Not every interview I do ends up being published. About one in ten is 'spiked' by the editor and never used. At least half are heavily edited between my mouth and the final page (for which, very often, I'm grateful). Some are abbreviated or re-written beyond recognition. While tidying up my digital archives, this weekend, I came across the transcripts of a handful of interviews I've done over the past year or so. I can't remember who conducted them or what magazines, e-zines or newspapers they were for but I thought I'd choose some of the questions and answers at random and reproduce them here:A lot of your work is saturated with eroticism. Why? I don't see my work as erotic, really. It just reflects an aspect of how young women in the developed world see themselves thanks to advertising, entertainment, even commercial pornography. For better or worse, sexuality is always an element of these heavily mediated choices of identity.Do you think more and more contemporary art appears to be preoccupied with sex? No. I think there's always been both sexuality and sensuality in art. It's as visible in the works of Michaelangelo as it is in those of Picasso or Modigliani. However, these days, we don't have the same social, religious or gender constraints. We're able to delve more deeply and frankly, creating art that is more explicit, darker and in my case, confessional and/or critical. How do viewers react to seeing your work for the first time in a gallery?Reaction is always, umm, unsettled. My works are as immediately accessible as advertising or entertainment but once a viewer spends some time with them, they realise that there's more going on than they'd thought, that what they're looking at is neither simple nor 'safe'.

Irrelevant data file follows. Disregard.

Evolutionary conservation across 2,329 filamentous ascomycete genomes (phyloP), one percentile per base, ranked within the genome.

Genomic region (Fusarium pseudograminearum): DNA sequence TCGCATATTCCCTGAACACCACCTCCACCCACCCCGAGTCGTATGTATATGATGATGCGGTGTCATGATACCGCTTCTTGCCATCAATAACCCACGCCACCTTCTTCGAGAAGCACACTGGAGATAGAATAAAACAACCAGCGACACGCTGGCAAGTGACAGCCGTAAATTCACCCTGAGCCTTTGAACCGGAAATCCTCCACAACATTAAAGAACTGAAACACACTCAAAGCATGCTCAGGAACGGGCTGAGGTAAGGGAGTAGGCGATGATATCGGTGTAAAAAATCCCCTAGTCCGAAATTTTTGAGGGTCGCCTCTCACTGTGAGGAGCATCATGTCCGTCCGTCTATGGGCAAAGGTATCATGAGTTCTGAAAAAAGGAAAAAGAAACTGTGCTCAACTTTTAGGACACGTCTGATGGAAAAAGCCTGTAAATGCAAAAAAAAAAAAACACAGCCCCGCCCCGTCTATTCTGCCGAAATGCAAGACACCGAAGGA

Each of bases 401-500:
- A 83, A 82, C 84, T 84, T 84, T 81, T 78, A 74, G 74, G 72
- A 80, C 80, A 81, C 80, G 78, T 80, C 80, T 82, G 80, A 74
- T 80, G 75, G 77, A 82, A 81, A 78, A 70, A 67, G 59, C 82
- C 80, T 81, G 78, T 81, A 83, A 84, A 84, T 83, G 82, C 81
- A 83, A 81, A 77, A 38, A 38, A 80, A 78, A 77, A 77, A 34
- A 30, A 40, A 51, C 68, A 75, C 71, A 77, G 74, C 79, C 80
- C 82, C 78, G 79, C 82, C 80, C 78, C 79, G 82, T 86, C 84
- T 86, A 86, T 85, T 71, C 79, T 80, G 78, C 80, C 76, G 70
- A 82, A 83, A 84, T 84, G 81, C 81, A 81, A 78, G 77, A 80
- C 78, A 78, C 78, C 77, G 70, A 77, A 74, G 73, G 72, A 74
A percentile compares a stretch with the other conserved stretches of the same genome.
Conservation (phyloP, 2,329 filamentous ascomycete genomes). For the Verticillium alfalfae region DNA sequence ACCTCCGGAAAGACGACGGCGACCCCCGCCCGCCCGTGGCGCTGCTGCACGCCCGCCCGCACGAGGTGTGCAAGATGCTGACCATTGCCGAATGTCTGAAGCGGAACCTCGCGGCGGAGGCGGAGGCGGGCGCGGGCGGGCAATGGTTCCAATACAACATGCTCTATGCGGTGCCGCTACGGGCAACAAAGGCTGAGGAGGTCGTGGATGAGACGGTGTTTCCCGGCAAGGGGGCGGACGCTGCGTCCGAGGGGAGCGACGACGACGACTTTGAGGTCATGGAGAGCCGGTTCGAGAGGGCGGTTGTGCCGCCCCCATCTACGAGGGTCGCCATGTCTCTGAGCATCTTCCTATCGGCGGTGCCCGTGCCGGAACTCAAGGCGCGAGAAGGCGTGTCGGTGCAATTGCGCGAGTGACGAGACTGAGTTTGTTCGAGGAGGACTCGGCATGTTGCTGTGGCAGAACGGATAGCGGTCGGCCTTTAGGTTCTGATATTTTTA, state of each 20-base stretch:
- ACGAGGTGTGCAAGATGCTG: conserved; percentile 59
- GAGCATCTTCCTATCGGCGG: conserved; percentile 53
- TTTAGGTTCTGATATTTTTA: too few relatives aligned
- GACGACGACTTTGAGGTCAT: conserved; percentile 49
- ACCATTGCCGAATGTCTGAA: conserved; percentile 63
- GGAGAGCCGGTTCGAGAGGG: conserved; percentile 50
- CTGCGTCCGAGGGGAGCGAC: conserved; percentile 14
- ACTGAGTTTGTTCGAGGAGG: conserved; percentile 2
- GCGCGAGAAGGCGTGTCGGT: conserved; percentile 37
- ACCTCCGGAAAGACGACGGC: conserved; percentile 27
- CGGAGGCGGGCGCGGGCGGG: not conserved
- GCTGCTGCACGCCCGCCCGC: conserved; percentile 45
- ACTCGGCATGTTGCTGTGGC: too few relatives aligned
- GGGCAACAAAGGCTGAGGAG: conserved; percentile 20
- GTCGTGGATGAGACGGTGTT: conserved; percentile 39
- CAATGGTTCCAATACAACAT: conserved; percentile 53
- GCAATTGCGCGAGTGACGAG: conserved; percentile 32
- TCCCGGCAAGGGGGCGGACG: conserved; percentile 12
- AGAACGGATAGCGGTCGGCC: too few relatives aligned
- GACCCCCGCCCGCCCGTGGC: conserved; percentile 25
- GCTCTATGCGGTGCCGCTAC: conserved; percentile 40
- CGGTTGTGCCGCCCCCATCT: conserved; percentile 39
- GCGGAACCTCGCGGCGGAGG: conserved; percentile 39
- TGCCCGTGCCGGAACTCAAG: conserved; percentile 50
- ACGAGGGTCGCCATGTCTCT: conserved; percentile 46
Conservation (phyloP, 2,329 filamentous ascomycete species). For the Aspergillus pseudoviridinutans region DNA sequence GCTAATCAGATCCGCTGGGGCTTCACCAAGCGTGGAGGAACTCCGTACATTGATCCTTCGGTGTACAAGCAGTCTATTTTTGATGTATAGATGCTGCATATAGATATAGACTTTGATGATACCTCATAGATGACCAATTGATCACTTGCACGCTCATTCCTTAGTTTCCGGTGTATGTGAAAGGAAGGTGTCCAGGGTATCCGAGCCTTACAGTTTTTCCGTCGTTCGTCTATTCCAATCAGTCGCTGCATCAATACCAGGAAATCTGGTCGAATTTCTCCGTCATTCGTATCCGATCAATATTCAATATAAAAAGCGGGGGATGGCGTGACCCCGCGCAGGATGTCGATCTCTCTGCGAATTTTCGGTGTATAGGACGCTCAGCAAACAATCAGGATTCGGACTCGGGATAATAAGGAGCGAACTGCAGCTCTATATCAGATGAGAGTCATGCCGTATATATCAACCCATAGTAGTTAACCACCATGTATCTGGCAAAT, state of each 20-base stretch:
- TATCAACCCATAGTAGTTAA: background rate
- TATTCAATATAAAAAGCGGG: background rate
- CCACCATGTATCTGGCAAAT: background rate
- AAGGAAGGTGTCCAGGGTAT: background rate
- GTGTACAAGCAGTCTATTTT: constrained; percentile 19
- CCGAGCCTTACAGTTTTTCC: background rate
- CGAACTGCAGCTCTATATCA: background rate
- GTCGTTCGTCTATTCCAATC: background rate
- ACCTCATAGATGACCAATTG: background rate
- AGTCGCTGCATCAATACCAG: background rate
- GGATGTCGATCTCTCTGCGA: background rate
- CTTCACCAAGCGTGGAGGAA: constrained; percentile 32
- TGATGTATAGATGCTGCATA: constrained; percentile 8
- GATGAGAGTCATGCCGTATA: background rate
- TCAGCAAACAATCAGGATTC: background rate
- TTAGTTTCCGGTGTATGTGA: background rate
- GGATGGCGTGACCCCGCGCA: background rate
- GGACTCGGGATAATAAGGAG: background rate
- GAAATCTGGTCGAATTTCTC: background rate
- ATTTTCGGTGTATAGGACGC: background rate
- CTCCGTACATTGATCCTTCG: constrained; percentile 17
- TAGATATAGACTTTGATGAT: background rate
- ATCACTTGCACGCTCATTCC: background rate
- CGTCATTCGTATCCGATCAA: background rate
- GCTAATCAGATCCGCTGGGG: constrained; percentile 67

A lot of my work exploits the seductive but dulling effect of highly repetitious imagery. One of the more interesting aspects of what I am doing in serial works like Precious Blood is show that this repetition is actually quite ancient. The Catholic Church has used it for nearly 2,000 years to convey notions of female purity and piousness. Look at how similar images of the Virgin Mary are, as well as images of popular saints. Their effect has been as carefully managed as any advertising campaign.In PORNO you were both artist and performer. Why did you expose yourself and your reputation as an artist in such a way? When I first started to experiment with depictions of what the tabloid critics liked to call 'graphic sex', a couple of years ago, I was responding to what I saw as consumer culture not just encouraging but actually empowering young women to exploit their sexuality – without any fear of public disapproval (quite the opposite!) – in exchange for a measure of celebrity.I'd found some other female artists' experiments with elements of softcore porn' – from Sam Taylor-Wood's and Vanessa Beecroft's video performance pieces to Ghada Amer's needlework – just a little too prissy and detached to be interesting. So I became, for a brief while, producer, performer and consumer. In other words, I decided to involve myself completely. After all, I'm an artist not an academic – I'm meant to be subjective.